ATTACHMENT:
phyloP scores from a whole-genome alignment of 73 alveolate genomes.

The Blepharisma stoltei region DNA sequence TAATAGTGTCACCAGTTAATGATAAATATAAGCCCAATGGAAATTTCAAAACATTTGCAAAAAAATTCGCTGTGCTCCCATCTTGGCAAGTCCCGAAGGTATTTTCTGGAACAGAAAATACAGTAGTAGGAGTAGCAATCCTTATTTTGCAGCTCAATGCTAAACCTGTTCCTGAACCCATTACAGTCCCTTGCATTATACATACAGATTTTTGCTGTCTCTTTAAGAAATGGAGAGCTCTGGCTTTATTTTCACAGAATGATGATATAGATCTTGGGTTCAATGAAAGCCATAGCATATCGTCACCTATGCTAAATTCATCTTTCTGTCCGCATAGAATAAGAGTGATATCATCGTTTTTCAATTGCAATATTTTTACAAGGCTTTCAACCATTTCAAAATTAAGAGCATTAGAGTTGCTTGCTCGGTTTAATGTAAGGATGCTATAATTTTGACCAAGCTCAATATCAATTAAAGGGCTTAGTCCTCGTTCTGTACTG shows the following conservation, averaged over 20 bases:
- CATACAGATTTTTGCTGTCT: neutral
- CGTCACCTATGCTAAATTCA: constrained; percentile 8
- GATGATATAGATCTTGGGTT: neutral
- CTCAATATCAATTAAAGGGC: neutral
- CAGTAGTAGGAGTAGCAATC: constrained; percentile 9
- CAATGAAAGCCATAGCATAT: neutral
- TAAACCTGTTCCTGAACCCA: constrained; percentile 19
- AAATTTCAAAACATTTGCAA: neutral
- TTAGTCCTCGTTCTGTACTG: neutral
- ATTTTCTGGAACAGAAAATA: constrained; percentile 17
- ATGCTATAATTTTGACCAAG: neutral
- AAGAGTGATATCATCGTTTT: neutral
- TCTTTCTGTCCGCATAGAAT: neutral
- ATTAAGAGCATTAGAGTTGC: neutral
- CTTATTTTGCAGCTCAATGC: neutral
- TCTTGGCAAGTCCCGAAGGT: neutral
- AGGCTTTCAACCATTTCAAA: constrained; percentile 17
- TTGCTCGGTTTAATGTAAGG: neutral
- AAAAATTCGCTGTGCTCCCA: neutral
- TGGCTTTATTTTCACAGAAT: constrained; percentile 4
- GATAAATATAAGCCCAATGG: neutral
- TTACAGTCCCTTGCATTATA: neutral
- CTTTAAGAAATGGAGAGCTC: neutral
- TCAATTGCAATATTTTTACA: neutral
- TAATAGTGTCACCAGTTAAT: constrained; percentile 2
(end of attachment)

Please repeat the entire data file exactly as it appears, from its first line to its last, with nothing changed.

phyloP scores from a whole-genome alignment of 73 alveolate genomes.

The Blepharisma stoltei region DNA sequence TAATAGTGTCACCAGTTAATGATAAATATAAGCCCAATGGAAATTTCAAAACATTTGCAAAAAAATTCGCTGTGCTCCCATCTTGGCAAGTCCCGAAGGTATTTTCTGGAACAGAAAATACAGTAGTAGGAGTAGCAATCCTTATTTTGCAGCTCAATGCTAAACCTGTTCCTGAACCCATTACAGTCCCTTGCATTATACATACAGATTTTTGCTGTCTCTTTAAGAAATGGAGAGCTCTGGCTTTATTTTCACAGAATGATGATATAGATCTTGGGTTCAATGAAAGCCATAGCATATCGTCACCTATGCTAAATTCATCTTTCTGTCCGCATAGAATAAGAGTGATATCATCGTTTTTCAATTGCAATATTTTTACAAGGCTTTCAACCATTTCAAAATTAAGAGCATTAGAGTTGCTTGCTCGGTTTAATGTAAGGATGCTATAATTTTGACCAAGCTCAATATCAATTAAAGGGCTTAGTCCTCGTTCTGTACTG shows the following conservation, averaged over 20 bases:
- CATACAGATTTTTGCTGTCT: neutral
- CGTCACCTATGCTAAATTCA: constrained; percentile 8
- GATGATATAGATCTTGGGTT: neutral
- CTCAATATCAATTAAAGGGC: neutral
- CAGTAGTAGGAGTAGCAATC: constrained; percentile 9
- CAATGAAAGCCATAGCATAT: neutral
- TAAACCTGTTCCTGAACCCA: constrained; percentile 19
- AAATTTCAAAACATTTGCAA: neutral
- TTAGTCCTCGTTCTGTACTG: neutral
- ATTTTCTGGAACAGAAAATA: constrained; percentile 17
- ATGCTATAATTTTGACCAAG: neutral
- AAGAGTGATATCATCGTTTT: neutral
- TCTTTCTGTCCGCATAGAAT: neutral
- ATTAAGAGCATTAGAGTTGC: neutral
- CTTATTTTGCAGCTCAATGC: neutral
- TCTTGGCAAGTCCCGAAGGT: neutral
- AGGCTTTCAACCATTTCAAA: constrained; percentile 17
- TTGCTCGGTTTAATGTAAGG: neutral
- AAAAATTCGCTGTGCTCCCA: neutral
- TGGCTTTATTTTCACAGAAT: constrained; percentile 4
- GATAAATATAAGCCCAATGG: neutral
- TTACAGTCCCTTGCATTATA: neutral
- CTTTAAGAAATGGAGAGCTC: neutral
- TCAATTGCAATATTTTTACA: neutral
- TAATAGTGTCACCAGTTAAT: constrained; percentile 2